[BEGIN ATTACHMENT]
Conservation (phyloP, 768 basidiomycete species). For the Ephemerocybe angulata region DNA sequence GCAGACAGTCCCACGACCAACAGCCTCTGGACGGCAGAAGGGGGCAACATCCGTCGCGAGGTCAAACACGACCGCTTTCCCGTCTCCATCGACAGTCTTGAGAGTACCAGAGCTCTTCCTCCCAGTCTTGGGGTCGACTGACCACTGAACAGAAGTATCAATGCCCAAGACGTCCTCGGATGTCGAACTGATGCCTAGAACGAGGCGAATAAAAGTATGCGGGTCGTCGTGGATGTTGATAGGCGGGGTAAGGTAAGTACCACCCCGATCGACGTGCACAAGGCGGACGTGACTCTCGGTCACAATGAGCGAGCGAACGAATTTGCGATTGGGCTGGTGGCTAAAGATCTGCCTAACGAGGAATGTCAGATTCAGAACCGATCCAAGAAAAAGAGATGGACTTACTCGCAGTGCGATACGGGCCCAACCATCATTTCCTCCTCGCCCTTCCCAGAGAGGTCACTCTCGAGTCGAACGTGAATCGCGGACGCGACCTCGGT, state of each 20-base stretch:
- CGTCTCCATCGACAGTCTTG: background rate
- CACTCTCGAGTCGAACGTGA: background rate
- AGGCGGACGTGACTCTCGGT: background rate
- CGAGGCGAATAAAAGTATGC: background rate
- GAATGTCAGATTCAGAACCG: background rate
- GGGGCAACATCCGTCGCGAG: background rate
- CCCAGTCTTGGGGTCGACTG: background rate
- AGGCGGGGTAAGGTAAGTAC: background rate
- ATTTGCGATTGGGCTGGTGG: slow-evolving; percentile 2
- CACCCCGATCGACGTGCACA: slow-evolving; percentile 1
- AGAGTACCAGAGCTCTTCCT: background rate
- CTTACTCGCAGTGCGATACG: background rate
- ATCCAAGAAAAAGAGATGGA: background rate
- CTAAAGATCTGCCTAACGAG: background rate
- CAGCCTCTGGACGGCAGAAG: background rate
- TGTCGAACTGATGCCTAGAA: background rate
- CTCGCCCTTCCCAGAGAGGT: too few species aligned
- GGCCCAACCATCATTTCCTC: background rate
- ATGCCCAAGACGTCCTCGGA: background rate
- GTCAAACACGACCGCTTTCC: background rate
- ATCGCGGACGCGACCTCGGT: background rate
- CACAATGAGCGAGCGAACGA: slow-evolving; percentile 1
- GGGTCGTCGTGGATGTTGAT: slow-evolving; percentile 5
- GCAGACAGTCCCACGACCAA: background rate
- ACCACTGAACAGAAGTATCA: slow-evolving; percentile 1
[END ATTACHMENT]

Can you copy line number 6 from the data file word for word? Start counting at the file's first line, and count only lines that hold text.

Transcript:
- GAATGTCAGATTCAGAACCG: background rate